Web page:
It happened that after the arrest of this Nicholas Burton aforesayd, immediatly all the goodes and marcliaundise whiche hee brought with him into Spayno by way of trafficke, were, uccordyng to their common vsage, seised and taken into the Sequester; among the which they also rolled by much that appertained to an other Englisho marehaunt, wherewith he was credited as faetour; wherof, so soone as newes was brought to the marehaunt, as well of the imprisonment of his faetour as of the arrest made vppon his goodes, he sent his atturney into Spayne, with authoritie from him to make clayme to his goodes, & to demaundo them, whose name was John Fronton, citizen of Bristow.

When his atturney was landed at Siuill, and had showed all his letters and writynges to the holy house, requyring them that such goodes might bee redeliuered into his possession, aunswere was made him that he must sue by bill, and retayne an aduocate (but all was doubtlcsse to delay him), and they, forsooth, of curtesie assigned hym one to frame his supplication for him, and other such bilks of petition as ho had to exhibite into their holy court, demanding for echo bill viij. rials, albeit they stoode hym jn no more stead than if he had put vp none at all. And for the space of three or iiij. monethes this fellow missed not twise a day, attendyng euery momyng and aftornoone at the Inquisitours Palace, prayng vnto them vppon his knees for his dispatch, but specially to the Byshop of Tarracon, who was at that very time chief in the Inquisition at Siuill, that he of his absolute authoritie would commaunde restitution to be made thereof; but the booty was so good and so great that it was very hard to come by it agayne.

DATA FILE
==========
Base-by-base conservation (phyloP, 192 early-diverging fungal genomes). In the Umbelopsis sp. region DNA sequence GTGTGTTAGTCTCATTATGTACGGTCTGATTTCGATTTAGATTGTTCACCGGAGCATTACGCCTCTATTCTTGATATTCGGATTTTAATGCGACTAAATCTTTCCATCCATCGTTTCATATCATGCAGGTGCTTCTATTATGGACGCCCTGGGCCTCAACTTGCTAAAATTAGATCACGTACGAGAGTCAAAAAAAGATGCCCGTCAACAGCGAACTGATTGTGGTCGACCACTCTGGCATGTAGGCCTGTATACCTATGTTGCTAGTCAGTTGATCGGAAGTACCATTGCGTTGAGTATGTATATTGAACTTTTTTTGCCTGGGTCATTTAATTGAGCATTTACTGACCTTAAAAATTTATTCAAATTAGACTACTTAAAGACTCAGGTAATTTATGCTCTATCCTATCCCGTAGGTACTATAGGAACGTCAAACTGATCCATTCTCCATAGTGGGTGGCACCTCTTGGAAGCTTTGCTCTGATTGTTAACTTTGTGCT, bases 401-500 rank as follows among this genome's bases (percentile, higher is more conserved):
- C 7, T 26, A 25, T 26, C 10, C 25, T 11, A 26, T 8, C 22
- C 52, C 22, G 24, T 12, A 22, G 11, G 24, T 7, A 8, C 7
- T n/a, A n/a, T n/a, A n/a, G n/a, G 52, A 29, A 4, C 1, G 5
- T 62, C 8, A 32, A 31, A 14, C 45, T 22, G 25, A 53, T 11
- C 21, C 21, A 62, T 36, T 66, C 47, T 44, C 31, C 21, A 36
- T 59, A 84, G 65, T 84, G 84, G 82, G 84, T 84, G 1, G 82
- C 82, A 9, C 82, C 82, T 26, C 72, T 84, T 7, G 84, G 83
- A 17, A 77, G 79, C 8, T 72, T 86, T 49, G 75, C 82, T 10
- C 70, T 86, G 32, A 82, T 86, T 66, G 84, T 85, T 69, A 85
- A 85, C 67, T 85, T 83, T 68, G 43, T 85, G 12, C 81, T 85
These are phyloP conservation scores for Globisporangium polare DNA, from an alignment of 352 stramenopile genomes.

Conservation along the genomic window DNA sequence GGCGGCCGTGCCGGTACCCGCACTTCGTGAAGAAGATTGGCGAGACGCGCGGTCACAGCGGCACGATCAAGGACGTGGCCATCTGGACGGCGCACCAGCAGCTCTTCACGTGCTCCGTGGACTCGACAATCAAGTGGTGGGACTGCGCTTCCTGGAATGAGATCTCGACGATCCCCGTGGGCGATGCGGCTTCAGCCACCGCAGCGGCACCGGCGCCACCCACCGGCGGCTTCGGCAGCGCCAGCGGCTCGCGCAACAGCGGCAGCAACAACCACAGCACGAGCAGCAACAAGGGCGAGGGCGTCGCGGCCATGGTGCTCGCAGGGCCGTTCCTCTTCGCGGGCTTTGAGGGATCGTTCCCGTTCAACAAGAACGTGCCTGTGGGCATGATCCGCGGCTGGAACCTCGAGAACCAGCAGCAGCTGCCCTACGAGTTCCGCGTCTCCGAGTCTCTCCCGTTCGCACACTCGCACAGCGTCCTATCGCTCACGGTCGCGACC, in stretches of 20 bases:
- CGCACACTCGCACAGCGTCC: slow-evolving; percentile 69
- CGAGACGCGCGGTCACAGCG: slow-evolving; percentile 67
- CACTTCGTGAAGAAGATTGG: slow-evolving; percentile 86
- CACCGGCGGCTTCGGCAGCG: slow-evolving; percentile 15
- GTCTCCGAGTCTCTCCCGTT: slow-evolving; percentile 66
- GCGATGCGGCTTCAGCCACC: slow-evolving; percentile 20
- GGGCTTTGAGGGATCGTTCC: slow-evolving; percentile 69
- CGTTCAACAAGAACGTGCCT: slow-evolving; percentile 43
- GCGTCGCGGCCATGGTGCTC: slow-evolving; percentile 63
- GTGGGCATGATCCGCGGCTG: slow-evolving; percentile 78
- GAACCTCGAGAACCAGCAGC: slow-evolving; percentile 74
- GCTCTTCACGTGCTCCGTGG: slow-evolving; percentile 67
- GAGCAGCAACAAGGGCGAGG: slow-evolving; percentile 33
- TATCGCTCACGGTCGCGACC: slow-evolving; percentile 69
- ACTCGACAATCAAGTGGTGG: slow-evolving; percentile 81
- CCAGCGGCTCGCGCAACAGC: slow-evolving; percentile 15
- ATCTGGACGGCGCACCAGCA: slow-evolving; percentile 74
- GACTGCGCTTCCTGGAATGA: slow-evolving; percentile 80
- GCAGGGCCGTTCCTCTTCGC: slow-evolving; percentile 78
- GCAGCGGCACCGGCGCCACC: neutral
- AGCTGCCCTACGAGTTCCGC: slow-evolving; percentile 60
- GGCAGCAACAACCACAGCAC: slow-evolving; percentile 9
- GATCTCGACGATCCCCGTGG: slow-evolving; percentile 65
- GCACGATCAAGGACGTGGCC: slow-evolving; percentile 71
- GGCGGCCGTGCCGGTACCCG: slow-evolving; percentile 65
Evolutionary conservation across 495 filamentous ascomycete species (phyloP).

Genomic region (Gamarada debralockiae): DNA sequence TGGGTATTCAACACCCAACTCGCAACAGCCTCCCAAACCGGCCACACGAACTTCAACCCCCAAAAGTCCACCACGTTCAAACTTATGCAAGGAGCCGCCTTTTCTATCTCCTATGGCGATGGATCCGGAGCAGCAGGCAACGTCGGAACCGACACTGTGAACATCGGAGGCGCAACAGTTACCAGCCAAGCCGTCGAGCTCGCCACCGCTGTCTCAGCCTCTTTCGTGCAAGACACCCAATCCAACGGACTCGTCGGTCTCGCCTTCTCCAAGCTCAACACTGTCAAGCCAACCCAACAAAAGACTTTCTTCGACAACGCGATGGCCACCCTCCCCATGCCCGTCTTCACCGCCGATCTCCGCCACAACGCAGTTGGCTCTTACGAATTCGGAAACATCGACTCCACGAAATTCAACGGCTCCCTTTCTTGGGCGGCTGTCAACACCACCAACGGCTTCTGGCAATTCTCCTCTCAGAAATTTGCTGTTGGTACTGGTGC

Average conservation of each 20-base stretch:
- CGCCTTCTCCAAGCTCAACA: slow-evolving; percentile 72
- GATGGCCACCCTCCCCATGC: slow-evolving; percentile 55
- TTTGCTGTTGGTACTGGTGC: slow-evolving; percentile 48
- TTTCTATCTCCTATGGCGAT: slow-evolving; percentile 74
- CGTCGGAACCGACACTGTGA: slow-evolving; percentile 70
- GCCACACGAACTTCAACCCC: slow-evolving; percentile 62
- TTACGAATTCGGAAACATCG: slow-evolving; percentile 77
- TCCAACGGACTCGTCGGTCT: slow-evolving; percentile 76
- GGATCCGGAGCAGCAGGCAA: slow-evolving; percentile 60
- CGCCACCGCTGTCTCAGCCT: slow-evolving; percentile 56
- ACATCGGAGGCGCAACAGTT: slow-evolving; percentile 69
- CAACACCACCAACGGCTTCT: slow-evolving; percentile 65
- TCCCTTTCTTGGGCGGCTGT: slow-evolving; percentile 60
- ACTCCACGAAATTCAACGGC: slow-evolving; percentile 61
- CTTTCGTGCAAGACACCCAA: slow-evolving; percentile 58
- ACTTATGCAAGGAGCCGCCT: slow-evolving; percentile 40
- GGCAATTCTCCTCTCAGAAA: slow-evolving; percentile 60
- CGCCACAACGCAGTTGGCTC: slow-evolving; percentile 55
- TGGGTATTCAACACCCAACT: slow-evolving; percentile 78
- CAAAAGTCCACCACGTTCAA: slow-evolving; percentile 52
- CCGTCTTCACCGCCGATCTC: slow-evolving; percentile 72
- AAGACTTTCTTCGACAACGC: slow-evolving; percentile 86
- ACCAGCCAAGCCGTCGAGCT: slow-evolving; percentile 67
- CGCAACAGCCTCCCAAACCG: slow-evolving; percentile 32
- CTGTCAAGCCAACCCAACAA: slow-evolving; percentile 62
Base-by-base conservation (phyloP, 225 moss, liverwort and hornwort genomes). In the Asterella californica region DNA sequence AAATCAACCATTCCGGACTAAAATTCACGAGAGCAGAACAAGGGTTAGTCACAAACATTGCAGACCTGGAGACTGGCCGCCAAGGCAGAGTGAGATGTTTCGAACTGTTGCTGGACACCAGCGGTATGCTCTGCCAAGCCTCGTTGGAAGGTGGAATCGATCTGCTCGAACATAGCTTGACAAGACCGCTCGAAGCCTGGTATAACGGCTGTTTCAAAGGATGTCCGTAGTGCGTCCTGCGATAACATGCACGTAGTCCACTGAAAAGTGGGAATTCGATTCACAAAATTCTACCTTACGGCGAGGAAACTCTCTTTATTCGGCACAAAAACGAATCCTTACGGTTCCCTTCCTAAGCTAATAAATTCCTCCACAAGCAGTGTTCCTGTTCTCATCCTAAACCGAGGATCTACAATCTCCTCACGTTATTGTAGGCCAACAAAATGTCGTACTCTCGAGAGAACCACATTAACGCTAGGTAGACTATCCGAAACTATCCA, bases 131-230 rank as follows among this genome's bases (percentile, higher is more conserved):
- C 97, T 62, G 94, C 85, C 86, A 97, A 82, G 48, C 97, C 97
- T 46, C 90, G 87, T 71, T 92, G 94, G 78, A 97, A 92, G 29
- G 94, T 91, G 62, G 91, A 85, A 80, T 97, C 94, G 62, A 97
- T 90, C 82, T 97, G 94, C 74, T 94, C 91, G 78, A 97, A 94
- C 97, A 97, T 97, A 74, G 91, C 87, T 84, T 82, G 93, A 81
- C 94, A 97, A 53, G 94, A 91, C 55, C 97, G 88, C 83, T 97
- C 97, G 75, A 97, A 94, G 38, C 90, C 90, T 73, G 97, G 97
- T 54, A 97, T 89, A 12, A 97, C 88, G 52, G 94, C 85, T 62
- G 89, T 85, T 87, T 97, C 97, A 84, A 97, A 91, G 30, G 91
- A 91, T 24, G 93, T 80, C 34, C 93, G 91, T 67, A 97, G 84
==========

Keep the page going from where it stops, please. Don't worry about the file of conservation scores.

At the length, after he had spent whole iiij. monethes in sutes and requestes, and also to no purpose, he receaued this aunswere from them, that he must shew better euidence and bryng more sufficient certificates out of England for proofe of his matter then those whiche he had already presented to the Court; whereupon the partic forthwith posted to London, and with all speede returned to Siuill agayne with more ample and large letters, testimonials, and certificates, accordyng to their request, and exhibited them to the Court. Notwithstandyng, the Inquisitours still shifted him off. excusing themselues by lacko of leasure, and for that they were oceupyed in greater and moro weighty affaires, and with such aunsweres delayed him other foure monethes after.